What Is the Difference Between Libel and Defamation?
With the ongoing high profile court case between Johnny Depp and Amber Heard, some wonder what the case really goes down to. Some may also wonder, what is the difference between libel and defamation?
So, what did Johnny Depp really sue Amber Heard for? Can he prove his case of defamation of character against Amber Heard? After all, he lost the libel lawsuit he filed in the UK against The Sun.
The difference between libel and defamation is in regards to category. Defamation is the general category, while libel is a subcategory. Defamation is the general or primary act, while libel is a specific act, method, or form of defamation.
What is Defamation?
Defamation is to cause harm to another person's reputation by publishing a material, thereby changing people's views, opinions, regard, and action towards that person you wrote about.
Defamation has 2 categories. The first category of defamation is libel, and libel is a written form of defamation. Meanwhile, the second category of defamation is slander, and slander is an oral or spoken form of defamation.
Published material includes writing (such as blogging, etc.), speaking, photographing, or drawing materials that defame another person.
A material is deemed published once it is shared with a third person/party.
Oral defamation includes injurious speech. However, oral speeches transcribed and published or distributed in written form may qualify as libel.
Defamation occurs even if the victim's name is not mentioned. And you can be found guilty of defamation even if you had no intent of causing harm with your published material.
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What is Libel?
Libel is a method of defamation. It is a written or visible form of defamation It is an act of defamation you commit through printing, writing, drawing pictures, signs, or publishing photos that causes injury to another person's reputation, business, or profession.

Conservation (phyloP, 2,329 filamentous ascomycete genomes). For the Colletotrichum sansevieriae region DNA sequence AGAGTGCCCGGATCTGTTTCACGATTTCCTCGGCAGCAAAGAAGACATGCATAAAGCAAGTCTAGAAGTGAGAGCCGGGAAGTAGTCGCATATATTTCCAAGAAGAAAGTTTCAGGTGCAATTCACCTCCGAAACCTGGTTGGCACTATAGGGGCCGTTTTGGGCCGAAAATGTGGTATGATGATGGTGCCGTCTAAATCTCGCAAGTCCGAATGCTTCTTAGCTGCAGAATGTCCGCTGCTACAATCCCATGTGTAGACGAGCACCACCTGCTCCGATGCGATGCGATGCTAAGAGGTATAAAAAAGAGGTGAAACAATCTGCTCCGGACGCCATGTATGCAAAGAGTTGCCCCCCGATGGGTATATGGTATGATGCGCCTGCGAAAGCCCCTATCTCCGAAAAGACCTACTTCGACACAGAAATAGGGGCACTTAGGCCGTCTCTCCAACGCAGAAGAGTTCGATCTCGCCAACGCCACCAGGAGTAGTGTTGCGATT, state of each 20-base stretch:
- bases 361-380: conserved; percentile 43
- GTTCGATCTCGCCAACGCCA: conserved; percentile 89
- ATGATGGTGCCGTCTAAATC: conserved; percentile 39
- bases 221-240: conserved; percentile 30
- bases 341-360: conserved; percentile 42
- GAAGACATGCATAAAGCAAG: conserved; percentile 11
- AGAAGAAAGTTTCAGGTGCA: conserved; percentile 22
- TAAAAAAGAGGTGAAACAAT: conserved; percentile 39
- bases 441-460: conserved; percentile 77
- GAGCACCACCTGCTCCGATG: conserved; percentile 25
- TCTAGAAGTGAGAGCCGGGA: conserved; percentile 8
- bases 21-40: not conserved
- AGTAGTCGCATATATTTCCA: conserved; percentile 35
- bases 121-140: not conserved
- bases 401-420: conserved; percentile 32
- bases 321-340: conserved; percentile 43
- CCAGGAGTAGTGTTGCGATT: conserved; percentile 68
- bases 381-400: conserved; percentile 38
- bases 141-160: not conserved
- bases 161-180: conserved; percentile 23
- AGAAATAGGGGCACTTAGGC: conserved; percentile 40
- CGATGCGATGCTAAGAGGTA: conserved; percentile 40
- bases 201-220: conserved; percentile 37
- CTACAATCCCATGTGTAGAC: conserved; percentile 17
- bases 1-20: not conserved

You can be found guilty of defamation when your published material subjects a person to public hatred or ridicule, thereby affecting his/her reputation, business, and profession.
What is Slander?
Slander is similar to libel because slander is a method of defamation. But slander is also different to libel. Because, it is the oral or spoken form of defamation. It is an act or crime of making any false statement that causes damage or injury to a person's reputation, business, or profession.
What constitutes defamation?
To win a case in defamation of character, a plaintiff must establish four things:
- First, that a falsely published or communicated statement was purporting to be a fact.
- Second, that the written or oral statement was published to a third person
- Third, that there was fault due to negligence, at the least.
- Fourth, that the written or oral statement caused harm or injury to the subject of the statement, i.e., the plaintiff (the victim or the person suing).
Additionally, public figures must establish that there was actual malice by the perpetrator. A public figure is someone who has achieved prominence, fame, and/or notoriety must establish that the defendant acted with actual malice. Now, to prove malice, one must prove through convincing evidence, that a person has defamed the victim intentionally and knowingly (of falsity) with utter disregard for the truth.
In cases where the subject was not named, the plaintiff must also prove that he or she is the subject of the published material that was written or spoken.
Libel and defamation are the same in that they are both defamation. Libel is a type of defamation. It is a written form of defamation. Slander is the oral or spoken form of defamation.
Defamation occurs when a person publishes a spoken or written material that causes harm to someone else's reputation, business, or profession. Defamation also occurs when the published material causes the readers or hearers to think or feel negatively towards the subject of the statement. Defamation occurs when the subject of the statement or public material loses reputation, income, and or opportunities to exercise his or her profession.
photo credit to Arek